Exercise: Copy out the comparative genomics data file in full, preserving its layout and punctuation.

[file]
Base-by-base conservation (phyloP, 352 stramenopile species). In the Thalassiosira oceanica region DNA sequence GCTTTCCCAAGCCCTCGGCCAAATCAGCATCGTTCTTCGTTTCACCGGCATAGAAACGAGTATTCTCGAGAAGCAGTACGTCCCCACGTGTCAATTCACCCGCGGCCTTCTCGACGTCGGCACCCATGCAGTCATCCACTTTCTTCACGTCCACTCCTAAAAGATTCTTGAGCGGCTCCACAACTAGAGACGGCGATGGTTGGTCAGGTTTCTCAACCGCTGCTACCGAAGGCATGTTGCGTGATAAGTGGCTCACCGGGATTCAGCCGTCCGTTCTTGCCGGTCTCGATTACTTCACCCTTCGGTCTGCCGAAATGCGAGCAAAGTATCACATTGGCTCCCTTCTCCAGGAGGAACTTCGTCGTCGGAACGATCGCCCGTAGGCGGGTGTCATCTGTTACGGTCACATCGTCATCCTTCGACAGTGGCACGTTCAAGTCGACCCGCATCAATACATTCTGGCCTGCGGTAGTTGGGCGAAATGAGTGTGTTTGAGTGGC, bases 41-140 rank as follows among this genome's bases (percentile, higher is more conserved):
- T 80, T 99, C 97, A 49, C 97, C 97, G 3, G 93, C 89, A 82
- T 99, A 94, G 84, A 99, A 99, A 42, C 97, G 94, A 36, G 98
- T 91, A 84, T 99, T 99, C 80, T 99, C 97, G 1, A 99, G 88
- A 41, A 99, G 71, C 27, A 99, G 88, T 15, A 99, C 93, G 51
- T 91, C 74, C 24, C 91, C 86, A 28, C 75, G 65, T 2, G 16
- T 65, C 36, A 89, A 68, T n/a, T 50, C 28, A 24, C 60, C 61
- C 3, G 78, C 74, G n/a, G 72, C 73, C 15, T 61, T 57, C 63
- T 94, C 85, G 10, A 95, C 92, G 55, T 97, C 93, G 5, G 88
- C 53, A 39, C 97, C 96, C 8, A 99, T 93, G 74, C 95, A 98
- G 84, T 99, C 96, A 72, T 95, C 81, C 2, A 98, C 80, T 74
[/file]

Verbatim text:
Base-by-base conservation (phyloP, 352 stramenopile species). In the Thalassiosira oceanica region DNA sequence GCTTTCCCAAGCCCTCGGCCAAATCAGCATCGTTCTTCGTTTCACCGGCATAGAAACGAGTATTCTCGAGAAGCAGTACGTCCCCACGTGTCAATTCACCCGCGGCCTTCTCGACGTCGGCACCCATGCAGTCATCCACTTTCTTCACGTCCACTCCTAAAAGATTCTTGAGCGGCTCCACAACTAGAGACGGCGATGGTTGGTCAGGTTTCTCAACCGCTGCTACCGAAGGCATGTTGCGTGATAAGTGGCTCACCGGGATTCAGCCGTCCGTTCTTGCCGGTCTCGATTACTTCACCCTTCGGTCTGCCGAAATGCGAGCAAAGTATCACATTGGCTCCCTTCTCCAGGAGGAACTTCGTCGTCGGAACGATCGCCCGTAGGCGGGTGTCATCTGTTACGGTCACATCGTCATCCTTCGACAGTGGCACGTTCAAGTCGACCCGCATCAATACATTCTGGCCTGCGGTAGTTGGGCGAAATGAGTGTGTTTGAGTGGC, bases 41-140 rank as follows among this genome's bases (percentile, higher is more conserved):
- T 80, T 99, C 97, A 49, C 97, C 97, G 3, G 93, C 89, A 82
- T 99, A 94, G 84, A 99, A 99, A 42, C 97, G 94, A 36, G 98
- T 91, A 84, T 99, T 99, C 80, T 99, C 97, G 1, A 99, G 88
- A 41, A 99, G 71, C 27, A 99, G 88, T 15, A 99, C 93, G 51
- T 91, C 74, C 24, C 91, C 86, A 28, C 75, G 65, T 2, G 16
- T 65, C 36, A 89, A 68, T n/a, T 50, C 28, A 24, C 60, C 61
- C 3, G 78, C 74, G n/a, G 72, C 73, C 15, T 61, T 57, C 63
- T 94, C 85, G 10, A 95, C 92, G 55, T 97, C 93, G 5, G 88
- C 53, A 39, C 97, C 96, C 8, A 99, T 93, G 74, C 95, A 98
- G 84, T 99, C 96, A 72, T 95, C 81, C 2, A 98, C 80, T 74